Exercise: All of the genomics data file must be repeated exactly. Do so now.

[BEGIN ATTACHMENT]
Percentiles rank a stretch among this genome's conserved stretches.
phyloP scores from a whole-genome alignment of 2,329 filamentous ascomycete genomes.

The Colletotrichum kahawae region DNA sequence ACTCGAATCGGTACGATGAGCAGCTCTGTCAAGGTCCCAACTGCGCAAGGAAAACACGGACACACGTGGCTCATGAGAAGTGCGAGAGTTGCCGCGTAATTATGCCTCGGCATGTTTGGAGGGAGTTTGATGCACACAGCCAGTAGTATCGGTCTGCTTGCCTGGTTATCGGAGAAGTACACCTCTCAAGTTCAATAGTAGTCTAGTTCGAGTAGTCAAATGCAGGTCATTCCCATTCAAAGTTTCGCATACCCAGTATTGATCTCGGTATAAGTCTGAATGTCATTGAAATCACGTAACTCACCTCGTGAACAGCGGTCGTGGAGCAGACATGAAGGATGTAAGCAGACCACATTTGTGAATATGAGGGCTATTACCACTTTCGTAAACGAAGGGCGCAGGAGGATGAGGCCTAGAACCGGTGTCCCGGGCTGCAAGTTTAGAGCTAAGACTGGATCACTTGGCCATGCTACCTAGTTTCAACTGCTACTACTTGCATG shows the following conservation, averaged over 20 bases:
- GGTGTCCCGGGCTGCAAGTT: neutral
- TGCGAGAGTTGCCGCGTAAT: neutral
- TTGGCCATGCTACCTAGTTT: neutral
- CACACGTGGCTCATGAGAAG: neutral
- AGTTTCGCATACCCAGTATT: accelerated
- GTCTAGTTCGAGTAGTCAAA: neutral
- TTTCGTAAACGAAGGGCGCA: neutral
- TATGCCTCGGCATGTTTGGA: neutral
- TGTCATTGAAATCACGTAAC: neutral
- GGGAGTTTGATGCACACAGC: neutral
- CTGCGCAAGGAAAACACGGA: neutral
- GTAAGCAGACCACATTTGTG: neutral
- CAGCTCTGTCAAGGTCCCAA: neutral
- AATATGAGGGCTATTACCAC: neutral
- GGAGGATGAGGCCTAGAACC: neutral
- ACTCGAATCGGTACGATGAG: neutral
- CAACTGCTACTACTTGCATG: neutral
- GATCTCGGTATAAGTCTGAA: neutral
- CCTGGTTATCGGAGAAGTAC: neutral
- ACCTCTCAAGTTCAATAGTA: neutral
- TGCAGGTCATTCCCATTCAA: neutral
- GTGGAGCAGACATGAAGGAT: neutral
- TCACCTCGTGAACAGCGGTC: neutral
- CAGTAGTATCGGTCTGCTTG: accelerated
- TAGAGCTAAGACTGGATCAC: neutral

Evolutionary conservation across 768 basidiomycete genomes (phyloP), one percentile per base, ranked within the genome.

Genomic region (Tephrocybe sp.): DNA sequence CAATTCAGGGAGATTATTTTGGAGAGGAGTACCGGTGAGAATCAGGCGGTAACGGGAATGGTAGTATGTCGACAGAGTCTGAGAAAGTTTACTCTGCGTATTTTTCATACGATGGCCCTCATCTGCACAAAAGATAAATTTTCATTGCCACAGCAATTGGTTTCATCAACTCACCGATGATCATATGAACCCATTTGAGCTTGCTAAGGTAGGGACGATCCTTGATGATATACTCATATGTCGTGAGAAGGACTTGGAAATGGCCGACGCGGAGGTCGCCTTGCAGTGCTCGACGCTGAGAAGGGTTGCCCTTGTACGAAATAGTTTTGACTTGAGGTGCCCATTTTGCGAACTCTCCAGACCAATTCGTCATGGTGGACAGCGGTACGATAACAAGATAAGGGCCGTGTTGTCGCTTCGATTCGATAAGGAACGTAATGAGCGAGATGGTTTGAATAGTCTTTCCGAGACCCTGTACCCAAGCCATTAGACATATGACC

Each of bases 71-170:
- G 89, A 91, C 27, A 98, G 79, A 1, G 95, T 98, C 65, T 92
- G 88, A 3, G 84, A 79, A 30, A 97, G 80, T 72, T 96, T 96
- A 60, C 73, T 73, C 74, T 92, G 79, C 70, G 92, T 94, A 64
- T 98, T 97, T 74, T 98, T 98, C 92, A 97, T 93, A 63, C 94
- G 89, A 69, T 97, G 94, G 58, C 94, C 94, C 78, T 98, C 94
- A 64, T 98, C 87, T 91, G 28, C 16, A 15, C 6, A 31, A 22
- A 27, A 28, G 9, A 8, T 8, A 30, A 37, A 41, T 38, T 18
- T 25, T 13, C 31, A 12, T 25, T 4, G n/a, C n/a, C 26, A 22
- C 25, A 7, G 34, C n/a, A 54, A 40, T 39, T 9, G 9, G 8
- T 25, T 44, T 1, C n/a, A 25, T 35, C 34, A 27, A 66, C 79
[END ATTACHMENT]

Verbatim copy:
Percentiles rank a stretch among this genome's conserved stretches.
phyloP scores from a whole-genome alignment of 2,329 filamentous ascomycete genomes.

The Colletotrichum kahawae region DNA sequence ACTCGAATCGGTACGATGAGCAGCTCTGTCAAGGTCCCAACTGCGCAAGGAAAACACGGACACACGTGGCTCATGAGAAGTGCGAGAGTTGCCGCGTAATTATGCCTCGGCATGTTTGGAGGGAGTTTGATGCACACAGCCAGTAGTATCGGTCTGCTTGCCTGGTTATCGGAGAAGTACACCTCTCAAGTTCAATAGTAGTCTAGTTCGAGTAGTCAAATGCAGGTCATTCCCATTCAAAGTTTCGCATACCCAGTATTGATCTCGGTATAAGTCTGAATGTCATTGAAATCACGTAACTCACCTCGTGAACAGCGGTCGTGGAGCAGACATGAAGGATGTAAGCAGACCACATTTGTGAATATGAGGGCTATTACCACTTTCGTAAACGAAGGGCGCAGGAGGATGAGGCCTAGAACCGGTGTCCCGGGCTGCAAGTTTAGAGCTAAGACTGGATCACTTGGCCATGCTACCTAGTTTCAACTGCTACTACTTGCATG shows the following conservation, averaged over 20 bases:
- GGTGTCCCGGGCTGCAAGTT: neutral
- TGCGAGAGTTGCCGCGTAAT: neutral
- TTGGCCATGCTACCTAGTTT: neutral
- CACACGTGGCTCATGAGAAG: neutral
- AGTTTCGCATACCCAGTATT: accelerated
- GTCTAGTTCGAGTAGTCAAA: neutral
- TTTCGTAAACGAAGGGCGCA: neutral
- TATGCCTCGGCATGTTTGGA: neutral
- TGTCATTGAAATCACGTAAC: neutral
- GGGAGTTTGATGCACACAGC: neutral
- CTGCGCAAGGAAAACACGGA: neutral
- GTAAGCAGACCACATTTGTG: neutral
- CAGCTCTGTCAAGGTCCCAA: neutral
- AATATGAGGGCTATTACCAC: neutral
- GGAGGATGAGGCCTAGAACC: neutral
- ACTCGAATCGGTACGATGAG: neutral
- CAACTGCTACTACTTGCATG: neutral
- GATCTCGGTATAAGTCTGAA: neutral
- CCTGGTTATCGGAGAAGTAC: neutral
- ACCTCTCAAGTTCAATAGTA: neutral
- TGCAGGTCATTCCCATTCAA: neutral
- GTGGAGCAGACATGAAGGAT: neutral
- TCACCTCGTGAACAGCGGTC: neutral
- CAGTAGTATCGGTCTGCTTG: accelerated
- TAGAGCTAAGACTGGATCAC: neutral

Evolutionary conservation across 768 basidiomycete genomes (phyloP), one percentile per base, ranked within the genome.

Genomic region (Tephrocybe sp.): DNA sequence CAATTCAGGGAGATTATTTTGGAGAGGAGTACCGGTGAGAATCAGGCGGTAACGGGAATGGTAGTATGTCGACAGAGTCTGAGAAAGTTTACTCTGCGTATTTTTCATACGATGGCCCTCATCTGCACAAAAGATAAATTTTCATTGCCACAGCAATTGGTTTCATCAACTCACCGATGATCATATGAACCCATTTGAGCTTGCTAAGGTAGGGACGATCCTTGATGATATACTCATATGTCGTGAGAAGGACTTGGAAATGGCCGACGCGGAGGTCGCCTTGCAGTGCTCGACGCTGAGAAGGGTTGCCCTTGTACGAAATAGTTTTGACTTGAGGTGCCCATTTTGCGAACTCTCCAGACCAATTCGTCATGGTGGACAGCGGTACGATAACAAGATAAGGGCCGTGTTGTCGCTTCGATTCGATAAGGAACGTAATGAGCGAGATGGTTTGAATAGTCTTTCCGAGACCCTGTACCCAAGCCATTAGACATATGACC

Each of bases 71-170:
- G 89, A 91, C 27, A 98, G 79, A 1, G 95, T 98, C 65, T 92
- G 88, A 3, G 84, A 79, A 30, A 97, G 80, T 72, T 96, T 96
- A 60, C 73, T 73, C 74, T 92, G 79, C 70, G 92, T 94, A 64
- T 98, T 97, T 74, T 98, T 98, C 92, A 97, T 93, A 63, C 94
- G 89, A 69, T 97, G 94, G 58, C 94, C 94, C 78, T 98, C 94
- A 64, T 98, C 87, T 91, G 28, C 16, A 15, C 6, A 31, A 22
- A 27, A 28, G 9, A 8, T 8, A 30, A 37, A 41, T 38, T 18
- T 25, T 13, C 31, A 12, T 25, T 4, G n/a, C n/a, C 26, A 22
- C 25, A 7, G 34, C n/a, A 54, A 40, T 39, T 9, G 9, G 8
- T 25, T 44, T 1, C n/a, A 25, T 35, C 34, A 27, A 66, C 79